The Information Commissioner's Office has reopened its investigation of Google's controversial Street View technology, after its data-collecting cars collected payload data including emails and passwords from unencrypted Wi-Fi networks.
The regulator's head of enforcement Steve Eckersley has sent an aggressive letter to senior Google veep Alan Eustace demanding "prompt" answers to seven questions to explain why Street View was able to slurp such data.
The letter followed the US Federal Communications Commission's findings that it seemed "likely that such information was deliberately captured" by the fleet of vehicles in the UK.
The FCC dismissed Google's claim that a lone engineer had been responsible for slurping unsecured Wi-Fi traffic and concluded that while the company had not breached the US Wiretap Act it was guilty of obstructing its investigation.
The search giant was slapped with a $25,000 fine in April this year for wasting the FCC's time.
Now, the ICO wants Google to explain "precisely what type of data and sensitive personal data was captured within the payload data collected in the UK".
It is also quizzing Google regarding just when its management became aware of what data had been collected by the Street View cars.
Further, the ICO wants to know why this information wasn't provided to the regulator when Google visited the ICO's London office with data that had been "pre-prepared" by the company in July 2010.
The ICO is also calling on Google to explain at what point senior members of the firm were privy to software design documents that showed what type of data could be captured by its Street View cars.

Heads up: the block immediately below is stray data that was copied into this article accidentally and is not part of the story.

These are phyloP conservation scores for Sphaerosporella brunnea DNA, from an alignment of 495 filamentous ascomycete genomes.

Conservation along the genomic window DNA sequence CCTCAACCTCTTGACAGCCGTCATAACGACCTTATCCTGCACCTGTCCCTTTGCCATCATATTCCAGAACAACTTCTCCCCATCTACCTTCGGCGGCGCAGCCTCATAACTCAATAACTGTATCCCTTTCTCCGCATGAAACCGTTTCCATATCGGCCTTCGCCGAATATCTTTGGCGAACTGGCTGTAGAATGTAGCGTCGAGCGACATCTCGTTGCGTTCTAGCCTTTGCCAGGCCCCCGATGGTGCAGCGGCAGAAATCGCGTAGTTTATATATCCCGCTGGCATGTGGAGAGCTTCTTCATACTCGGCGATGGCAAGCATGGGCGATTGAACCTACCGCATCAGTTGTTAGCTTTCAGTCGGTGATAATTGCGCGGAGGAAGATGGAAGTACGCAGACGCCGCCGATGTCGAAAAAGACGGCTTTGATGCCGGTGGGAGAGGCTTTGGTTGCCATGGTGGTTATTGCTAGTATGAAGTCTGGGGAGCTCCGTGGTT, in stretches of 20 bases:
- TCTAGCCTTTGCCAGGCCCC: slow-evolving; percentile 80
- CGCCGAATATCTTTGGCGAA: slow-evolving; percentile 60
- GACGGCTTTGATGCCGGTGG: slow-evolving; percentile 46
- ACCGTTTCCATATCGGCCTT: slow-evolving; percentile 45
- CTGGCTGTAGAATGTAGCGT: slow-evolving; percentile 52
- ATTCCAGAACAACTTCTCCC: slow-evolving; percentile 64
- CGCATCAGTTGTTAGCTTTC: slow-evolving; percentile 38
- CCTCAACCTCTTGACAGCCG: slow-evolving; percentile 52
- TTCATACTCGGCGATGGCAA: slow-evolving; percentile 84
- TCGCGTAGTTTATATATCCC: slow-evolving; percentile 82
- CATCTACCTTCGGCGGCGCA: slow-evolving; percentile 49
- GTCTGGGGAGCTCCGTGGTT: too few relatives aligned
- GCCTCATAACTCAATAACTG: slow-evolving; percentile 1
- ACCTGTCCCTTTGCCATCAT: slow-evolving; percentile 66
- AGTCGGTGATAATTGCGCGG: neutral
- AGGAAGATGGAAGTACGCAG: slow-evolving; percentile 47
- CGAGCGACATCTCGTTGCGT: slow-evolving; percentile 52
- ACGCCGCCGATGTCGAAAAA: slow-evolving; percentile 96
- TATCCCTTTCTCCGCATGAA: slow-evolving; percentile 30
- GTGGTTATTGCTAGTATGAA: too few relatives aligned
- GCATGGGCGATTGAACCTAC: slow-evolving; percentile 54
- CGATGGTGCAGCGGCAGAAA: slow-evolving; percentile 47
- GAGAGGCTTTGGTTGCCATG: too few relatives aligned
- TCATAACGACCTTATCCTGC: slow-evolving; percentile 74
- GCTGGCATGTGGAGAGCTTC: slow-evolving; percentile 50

It's essentially looking for a corporate audit trail that backs up - or conflicts with - Google's original assertions about the embarrassing payload data slurp, which the company initially denied.
Finally, the ICO cited the Data Protection Act 1998 in its questions to Google. It wants to know what measures were introduced to prevent breaches at each stage of Street View's development and subsequent deployment.
Privacy campaigner Nick Pickles, of Big Brother Watch, told The Register this afternoon: “The Information Commissioner’s Office is absolutely right to re-open the investigation and must now take every step to get to the bottom of just how many Britons had their privacy trampled on by Google."
“The investigation must now be pursued with the vigour sadly lacking in 2010, and every effort made to ensure that Google answers the extremely important questions that it has so far avoided," he added, while accusing the search giant of "deliberately concealing" the truth of what happened from the ICO.
"Breaching the Data Protection Act is a criminal offence and the law should be applied to Google in the same way as any other company or individual.”
El Reg has asked Google to comment on this story, but it hadn't got back to us at time of publication. ®